Resident Case Series: Blood Flow Restriction as an Adjunct to Strengthening Exercises in Two Patients with Subacromial Impingement and High Irritability.
Ceballos A, Zeppieri G, Bialosky J.
Introduction: Evidence informed management of individuals presenting with subacromial impingement syndrome (SAIS) includes strengthening exercises directed at the shoulder musculature. Patients with subacromial impingement syndrome (SAIS) can present with pain during and after completion of heavy resistance training limiting the applicability of this recommended treatment approach. Blood flow restriction (BFR) training is indicated for patients who have pain while completing heavy resistance training and may represent an important treatment modification for patients with SAIS unable to fully participate in a strengthening exercise program. The purpose of this case series is to describe the inclusion of BFR in the treatment of two patients with SAIS.
Case descriptions: Two middle aged, non-operative patients with signs and symptoms consistent with SAIS and high levels of irritability were included. Treatment over one month consisted of three commonly used exercises in the treatment of SAIS in conjunction with a standard BFR protocol: 75 reps broken up into sets of 30,15,15,15 with the BFR cuff placed over proximal humerus.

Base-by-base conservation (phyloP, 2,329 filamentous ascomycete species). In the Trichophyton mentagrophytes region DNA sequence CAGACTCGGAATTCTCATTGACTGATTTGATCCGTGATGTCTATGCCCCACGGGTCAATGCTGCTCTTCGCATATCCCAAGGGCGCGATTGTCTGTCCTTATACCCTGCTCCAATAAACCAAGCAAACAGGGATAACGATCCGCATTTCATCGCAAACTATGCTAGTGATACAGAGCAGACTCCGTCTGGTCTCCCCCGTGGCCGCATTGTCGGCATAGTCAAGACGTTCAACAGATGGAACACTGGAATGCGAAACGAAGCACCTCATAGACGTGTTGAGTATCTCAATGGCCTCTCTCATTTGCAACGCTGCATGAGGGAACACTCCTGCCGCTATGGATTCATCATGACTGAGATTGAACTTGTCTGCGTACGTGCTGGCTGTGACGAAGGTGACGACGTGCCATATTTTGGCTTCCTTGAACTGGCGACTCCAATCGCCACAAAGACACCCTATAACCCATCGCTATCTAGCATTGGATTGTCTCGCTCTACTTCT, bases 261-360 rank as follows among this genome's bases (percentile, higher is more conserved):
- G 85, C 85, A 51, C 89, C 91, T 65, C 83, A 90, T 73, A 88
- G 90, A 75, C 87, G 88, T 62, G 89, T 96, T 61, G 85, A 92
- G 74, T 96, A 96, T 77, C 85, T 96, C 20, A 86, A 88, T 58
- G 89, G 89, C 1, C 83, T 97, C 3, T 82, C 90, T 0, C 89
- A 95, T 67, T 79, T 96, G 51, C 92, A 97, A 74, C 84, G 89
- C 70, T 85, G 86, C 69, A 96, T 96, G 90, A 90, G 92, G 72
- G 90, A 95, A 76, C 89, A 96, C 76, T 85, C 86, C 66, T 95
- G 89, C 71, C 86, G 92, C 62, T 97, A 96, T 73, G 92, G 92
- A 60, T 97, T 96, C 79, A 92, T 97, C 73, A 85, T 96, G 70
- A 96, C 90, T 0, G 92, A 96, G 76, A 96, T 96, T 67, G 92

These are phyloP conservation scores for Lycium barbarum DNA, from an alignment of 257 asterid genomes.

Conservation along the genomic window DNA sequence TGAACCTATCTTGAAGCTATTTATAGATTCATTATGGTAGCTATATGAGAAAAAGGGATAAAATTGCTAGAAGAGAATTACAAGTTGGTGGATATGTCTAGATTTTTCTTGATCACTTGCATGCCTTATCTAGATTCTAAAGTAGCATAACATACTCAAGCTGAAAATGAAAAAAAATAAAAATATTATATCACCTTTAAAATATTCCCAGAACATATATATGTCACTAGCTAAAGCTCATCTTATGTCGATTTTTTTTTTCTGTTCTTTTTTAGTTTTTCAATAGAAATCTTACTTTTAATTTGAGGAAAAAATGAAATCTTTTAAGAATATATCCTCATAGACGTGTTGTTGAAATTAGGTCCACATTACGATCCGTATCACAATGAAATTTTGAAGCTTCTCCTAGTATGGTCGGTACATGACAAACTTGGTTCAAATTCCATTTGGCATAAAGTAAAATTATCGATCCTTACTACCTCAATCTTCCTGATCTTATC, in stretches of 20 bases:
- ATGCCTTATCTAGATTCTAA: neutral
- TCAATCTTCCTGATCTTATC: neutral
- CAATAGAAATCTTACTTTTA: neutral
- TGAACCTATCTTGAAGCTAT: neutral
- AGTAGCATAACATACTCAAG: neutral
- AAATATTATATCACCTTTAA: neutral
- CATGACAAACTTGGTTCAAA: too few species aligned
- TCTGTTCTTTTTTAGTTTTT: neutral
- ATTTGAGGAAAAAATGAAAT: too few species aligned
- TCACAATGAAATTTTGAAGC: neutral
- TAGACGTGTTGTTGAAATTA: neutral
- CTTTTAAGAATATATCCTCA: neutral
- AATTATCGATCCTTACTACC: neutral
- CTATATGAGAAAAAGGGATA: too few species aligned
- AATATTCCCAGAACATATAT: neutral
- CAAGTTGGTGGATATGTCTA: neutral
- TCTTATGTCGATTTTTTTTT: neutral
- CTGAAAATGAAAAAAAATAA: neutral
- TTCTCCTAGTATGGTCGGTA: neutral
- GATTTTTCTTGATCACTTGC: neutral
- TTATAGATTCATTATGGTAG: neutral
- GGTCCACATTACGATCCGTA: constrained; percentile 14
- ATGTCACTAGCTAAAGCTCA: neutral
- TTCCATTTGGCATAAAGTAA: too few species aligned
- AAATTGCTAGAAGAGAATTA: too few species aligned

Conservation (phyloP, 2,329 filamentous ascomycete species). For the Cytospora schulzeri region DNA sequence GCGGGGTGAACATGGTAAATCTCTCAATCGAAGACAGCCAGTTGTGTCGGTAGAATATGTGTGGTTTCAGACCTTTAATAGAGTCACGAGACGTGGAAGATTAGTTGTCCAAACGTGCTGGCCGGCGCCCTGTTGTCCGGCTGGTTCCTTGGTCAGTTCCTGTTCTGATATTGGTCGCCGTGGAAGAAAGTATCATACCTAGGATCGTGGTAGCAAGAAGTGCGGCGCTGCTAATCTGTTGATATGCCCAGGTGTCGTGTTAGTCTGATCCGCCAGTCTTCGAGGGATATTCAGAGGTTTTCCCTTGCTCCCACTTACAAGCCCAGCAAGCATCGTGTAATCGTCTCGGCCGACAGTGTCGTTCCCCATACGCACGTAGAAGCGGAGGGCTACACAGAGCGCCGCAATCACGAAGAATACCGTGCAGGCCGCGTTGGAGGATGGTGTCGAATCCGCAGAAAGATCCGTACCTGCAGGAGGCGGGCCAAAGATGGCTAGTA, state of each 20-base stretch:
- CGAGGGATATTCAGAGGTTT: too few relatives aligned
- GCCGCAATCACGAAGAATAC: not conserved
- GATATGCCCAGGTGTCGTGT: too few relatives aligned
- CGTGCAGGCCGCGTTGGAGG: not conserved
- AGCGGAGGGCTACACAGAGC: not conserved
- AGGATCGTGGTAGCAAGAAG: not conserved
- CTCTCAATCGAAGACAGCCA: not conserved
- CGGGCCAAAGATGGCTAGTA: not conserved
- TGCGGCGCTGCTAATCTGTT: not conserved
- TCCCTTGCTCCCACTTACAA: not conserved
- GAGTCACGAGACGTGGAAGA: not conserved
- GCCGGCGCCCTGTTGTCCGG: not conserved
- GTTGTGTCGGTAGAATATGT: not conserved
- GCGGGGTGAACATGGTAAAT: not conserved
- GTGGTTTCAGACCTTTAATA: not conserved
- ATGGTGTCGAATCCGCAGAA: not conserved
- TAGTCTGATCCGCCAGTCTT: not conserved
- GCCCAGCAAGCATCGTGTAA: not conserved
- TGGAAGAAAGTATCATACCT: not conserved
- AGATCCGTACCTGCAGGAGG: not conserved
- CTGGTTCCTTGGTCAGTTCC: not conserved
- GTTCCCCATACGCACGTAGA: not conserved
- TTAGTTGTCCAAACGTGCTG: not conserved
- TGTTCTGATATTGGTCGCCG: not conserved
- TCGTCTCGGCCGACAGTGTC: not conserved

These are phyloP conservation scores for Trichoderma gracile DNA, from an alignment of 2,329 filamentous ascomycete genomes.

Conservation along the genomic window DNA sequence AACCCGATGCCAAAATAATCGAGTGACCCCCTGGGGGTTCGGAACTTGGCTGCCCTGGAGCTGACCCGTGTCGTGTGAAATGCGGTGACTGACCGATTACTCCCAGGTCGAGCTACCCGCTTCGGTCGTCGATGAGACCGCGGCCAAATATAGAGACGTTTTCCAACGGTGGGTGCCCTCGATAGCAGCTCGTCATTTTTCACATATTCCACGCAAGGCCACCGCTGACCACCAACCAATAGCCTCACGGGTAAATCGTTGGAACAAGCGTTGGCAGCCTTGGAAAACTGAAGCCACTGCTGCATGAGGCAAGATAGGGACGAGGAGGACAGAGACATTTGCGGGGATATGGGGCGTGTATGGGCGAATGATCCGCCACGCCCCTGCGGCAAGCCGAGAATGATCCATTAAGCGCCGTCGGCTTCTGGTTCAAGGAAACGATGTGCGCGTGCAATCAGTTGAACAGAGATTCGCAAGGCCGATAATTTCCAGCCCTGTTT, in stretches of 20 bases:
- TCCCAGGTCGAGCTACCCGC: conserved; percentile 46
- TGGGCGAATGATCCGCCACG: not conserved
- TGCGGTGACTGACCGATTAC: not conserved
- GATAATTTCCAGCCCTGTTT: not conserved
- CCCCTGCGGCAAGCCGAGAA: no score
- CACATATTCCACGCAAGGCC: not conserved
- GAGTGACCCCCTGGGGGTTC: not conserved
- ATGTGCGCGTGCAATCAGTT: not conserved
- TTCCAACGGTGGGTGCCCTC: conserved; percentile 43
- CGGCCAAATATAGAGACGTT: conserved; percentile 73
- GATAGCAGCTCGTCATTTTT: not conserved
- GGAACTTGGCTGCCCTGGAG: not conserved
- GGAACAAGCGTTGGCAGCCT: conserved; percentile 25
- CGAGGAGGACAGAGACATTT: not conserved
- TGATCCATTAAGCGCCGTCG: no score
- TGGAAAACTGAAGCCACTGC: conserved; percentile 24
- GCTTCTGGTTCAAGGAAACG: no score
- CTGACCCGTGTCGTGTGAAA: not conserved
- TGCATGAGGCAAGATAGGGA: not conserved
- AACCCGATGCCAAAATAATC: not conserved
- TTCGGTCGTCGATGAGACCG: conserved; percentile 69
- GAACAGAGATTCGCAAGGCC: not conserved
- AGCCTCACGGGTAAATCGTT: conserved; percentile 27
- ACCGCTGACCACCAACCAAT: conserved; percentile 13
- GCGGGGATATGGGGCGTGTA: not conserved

Outcomes: Immediate within session improvements beyond measurement error were observed in resting pain and pain pressure thresholds at three sites. At the end of the course of treatment, clinically meaningful improvements were observed in patient reported outcomes including the PENN Score, ASES score, and the patient-specific functional scale. Clinically meaningful improvements and change beyond measurement error were also observed in range of motion and strength which (assessed via a handheld dynamometer).
Discussion: The incorporation of low load resistance training with BFR may be a useful adjunct for treating patients with SAIS to promote exercise-induced hypoalgesia, decrease pain, and increase function in the upper extremity.
Level of Evidence: 5